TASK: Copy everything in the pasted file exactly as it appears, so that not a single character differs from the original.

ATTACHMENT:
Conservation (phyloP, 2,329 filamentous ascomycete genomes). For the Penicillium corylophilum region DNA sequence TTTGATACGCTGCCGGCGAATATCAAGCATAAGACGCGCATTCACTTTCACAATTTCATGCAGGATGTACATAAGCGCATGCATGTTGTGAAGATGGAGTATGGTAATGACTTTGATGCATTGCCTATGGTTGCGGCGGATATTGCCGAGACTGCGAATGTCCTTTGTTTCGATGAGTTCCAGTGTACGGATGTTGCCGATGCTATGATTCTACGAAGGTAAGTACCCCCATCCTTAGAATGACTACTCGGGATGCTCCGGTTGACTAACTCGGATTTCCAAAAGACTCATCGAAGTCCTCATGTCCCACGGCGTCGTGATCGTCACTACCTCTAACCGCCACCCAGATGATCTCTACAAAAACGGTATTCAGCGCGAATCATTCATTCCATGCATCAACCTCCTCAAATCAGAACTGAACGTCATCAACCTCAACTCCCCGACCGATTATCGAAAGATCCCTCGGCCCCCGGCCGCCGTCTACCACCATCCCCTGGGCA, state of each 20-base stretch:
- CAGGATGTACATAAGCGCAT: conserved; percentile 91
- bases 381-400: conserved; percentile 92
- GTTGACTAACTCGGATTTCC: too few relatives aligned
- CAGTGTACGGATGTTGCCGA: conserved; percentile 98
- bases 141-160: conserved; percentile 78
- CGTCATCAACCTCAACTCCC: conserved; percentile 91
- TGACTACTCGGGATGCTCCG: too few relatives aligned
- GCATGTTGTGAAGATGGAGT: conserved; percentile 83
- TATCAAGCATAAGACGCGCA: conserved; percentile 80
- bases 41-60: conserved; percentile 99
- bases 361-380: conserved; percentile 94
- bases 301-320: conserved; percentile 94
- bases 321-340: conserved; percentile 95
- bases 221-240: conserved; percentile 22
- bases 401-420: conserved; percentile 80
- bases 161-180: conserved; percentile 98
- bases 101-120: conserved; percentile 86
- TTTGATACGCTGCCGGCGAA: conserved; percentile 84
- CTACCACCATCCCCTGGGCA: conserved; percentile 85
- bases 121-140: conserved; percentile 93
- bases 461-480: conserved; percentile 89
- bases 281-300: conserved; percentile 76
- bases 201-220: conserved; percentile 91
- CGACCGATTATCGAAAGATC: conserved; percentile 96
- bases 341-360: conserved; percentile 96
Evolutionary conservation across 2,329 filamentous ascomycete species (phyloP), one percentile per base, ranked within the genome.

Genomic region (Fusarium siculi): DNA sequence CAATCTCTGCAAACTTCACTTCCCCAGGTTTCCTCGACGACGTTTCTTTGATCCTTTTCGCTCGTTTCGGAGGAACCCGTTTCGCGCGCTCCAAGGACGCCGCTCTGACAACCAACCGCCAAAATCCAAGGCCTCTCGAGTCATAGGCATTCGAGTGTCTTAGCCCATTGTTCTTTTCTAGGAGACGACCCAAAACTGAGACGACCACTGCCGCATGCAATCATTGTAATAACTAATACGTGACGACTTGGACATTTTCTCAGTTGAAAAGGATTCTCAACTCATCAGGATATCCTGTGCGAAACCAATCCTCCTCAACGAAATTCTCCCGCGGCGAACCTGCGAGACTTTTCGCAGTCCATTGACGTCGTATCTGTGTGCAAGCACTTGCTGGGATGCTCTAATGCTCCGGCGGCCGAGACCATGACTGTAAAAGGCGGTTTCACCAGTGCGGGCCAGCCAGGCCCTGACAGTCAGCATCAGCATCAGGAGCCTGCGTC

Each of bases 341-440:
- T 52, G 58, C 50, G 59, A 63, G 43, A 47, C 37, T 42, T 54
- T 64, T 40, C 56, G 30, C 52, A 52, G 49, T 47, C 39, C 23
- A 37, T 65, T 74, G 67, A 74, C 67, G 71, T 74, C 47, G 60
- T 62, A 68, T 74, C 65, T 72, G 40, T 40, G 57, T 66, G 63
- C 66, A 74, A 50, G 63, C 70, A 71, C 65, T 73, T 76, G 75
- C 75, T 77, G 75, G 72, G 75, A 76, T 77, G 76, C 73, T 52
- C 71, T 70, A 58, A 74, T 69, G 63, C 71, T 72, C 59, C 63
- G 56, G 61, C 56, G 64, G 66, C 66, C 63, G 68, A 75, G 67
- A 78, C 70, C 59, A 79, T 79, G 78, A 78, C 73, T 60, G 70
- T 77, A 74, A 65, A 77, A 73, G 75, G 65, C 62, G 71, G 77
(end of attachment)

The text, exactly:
Conservation (phyloP, 2,329 filamentous ascomycete genomes). For the Penicillium corylophilum region DNA sequence TTTGATACGCTGCCGGCGAATATCAAGCATAAGACGCGCATTCACTTTCACAATTTCATGCAGGATGTACATAAGCGCATGCATGTTGTGAAGATGGAGTATGGTAATGACTTTGATGCATTGCCTATGGTTGCGGCGGATATTGCCGAGACTGCGAATGTCCTTTGTTTCGATGAGTTCCAGTGTACGGATGTTGCCGATGCTATGATTCTACGAAGGTAAGTACCCCCATCCTTAGAATGACTACTCGGGATGCTCCGGTTGACTAACTCGGATTTCCAAAAGACTCATCGAAGTCCTCATGTCCCACGGCGTCGTGATCGTCACTACCTCTAACCGCCACCCAGATGATCTCTACAAAAACGGTATTCAGCGCGAATCATTCATTCCATGCATCAACCTCCTCAAATCAGAACTGAACGTCATCAACCTCAACTCCCCGACCGATTATCGAAAGATCCCTCGGCCCCCGGCCGCCGTCTACCACCATCCCCTGGGCA, state of each 20-base stretch:
- CAGGATGTACATAAGCGCAT: conserved; percentile 91
- bases 381-400: conserved; percentile 92
- GTTGACTAACTCGGATTTCC: too few relatives aligned
- CAGTGTACGGATGTTGCCGA: conserved; percentile 98
- bases 141-160: conserved; percentile 78
- CGTCATCAACCTCAACTCCC: conserved; percentile 91
- TGACTACTCGGGATGCTCCG: too few relatives aligned
- GCATGTTGTGAAGATGGAGT: conserved; percentile 83
- TATCAAGCATAAGACGCGCA: conserved; percentile 80
- bases 41-60: conserved; percentile 99
- bases 361-380: conserved; percentile 94
- bases 301-320: conserved; percentile 94
- bases 321-340: conserved; percentile 95
- bases 221-240: conserved; percentile 22
- bases 401-420: conserved; percentile 80
- bases 161-180: conserved; percentile 98
- bases 101-120: conserved; percentile 86
- TTTGATACGCTGCCGGCGAA: conserved; percentile 84
- CTACCACCATCCCCTGGGCA: conserved; percentile 85
- bases 121-140: conserved; percentile 93
- bases 461-480: conserved; percentile 89
- bases 281-300: conserved; percentile 76
- bases 201-220: conserved; percentile 91
- CGACCGATTATCGAAAGATC: conserved; percentile 96
- bases 341-360: conserved; percentile 96
Evolutionary conservation across 2,329 filamentous ascomycete species (phyloP), one percentile per base, ranked within the genome.

Genomic region (Fusarium siculi): DNA sequence CAATCTCTGCAAACTTCACTTCCCCAGGTTTCCTCGACGACGTTTCTTTGATCCTTTTCGCTCGTTTCGGAGGAACCCGTTTCGCGCGCTCCAAGGACGCCGCTCTGACAACCAACCGCCAAAATCCAAGGCCTCTCGAGTCATAGGCATTCGAGTGTCTTAGCCCATTGTTCTTTTCTAGGAGACGACCCAAAACTGAGACGACCACTGCCGCATGCAATCATTGTAATAACTAATACGTGACGACTTGGACATTTTCTCAGTTGAAAAGGATTCTCAACTCATCAGGATATCCTGTGCGAAACCAATCCTCCTCAACGAAATTCTCCCGCGGCGAACCTGCGAGACTTTTCGCAGTCCATTGACGTCGTATCTGTGTGCAAGCACTTGCTGGGATGCTCTAATGCTCCGGCGGCCGAGACCATGACTGTAAAAGGCGGTTTCACCAGTGCGGGCCAGCCAGGCCCTGACAGTCAGCATCAGCATCAGGAGCCTGCGTC

Each of bases 341-440:
- T 52, G 58, C 50, G 59, A 63, G 43, A 47, C 37, T 42, T 54
- T 64, T 40, C 56, G 30, C 52, A 52, G 49, T 47, C 39, C 23
- A 37, T 65, T 74, G 67, A 74, C 67, G 71, T 74, C 47, G 60
- T 62, A 68, T 74, C 65, T 72, G 40, T 40, G 57, T 66, G 63
- C 66, A 74, A 50, G 63, C 70, A 71, C 65, T 73, T 76, G 75
- C 75, T 77, G 75, G 72, G 75, A 76, T 77, G 76, C 73, T 52
- C 71, T 70, A 58, A 74, T 69, G 63, C 71, T 72, C 59, C 63
- G 56, G 61, C 56, G 64, G 66, C 66, C 63, G 68, A 75, G 67
- A 78, C 70, C 59, A 79, T 79, G 78, A 78, C 73, T 60, G 70
- T 77, A 74, A 65, A 77, A 73, G 75, G 65, C 62, G 71, G 77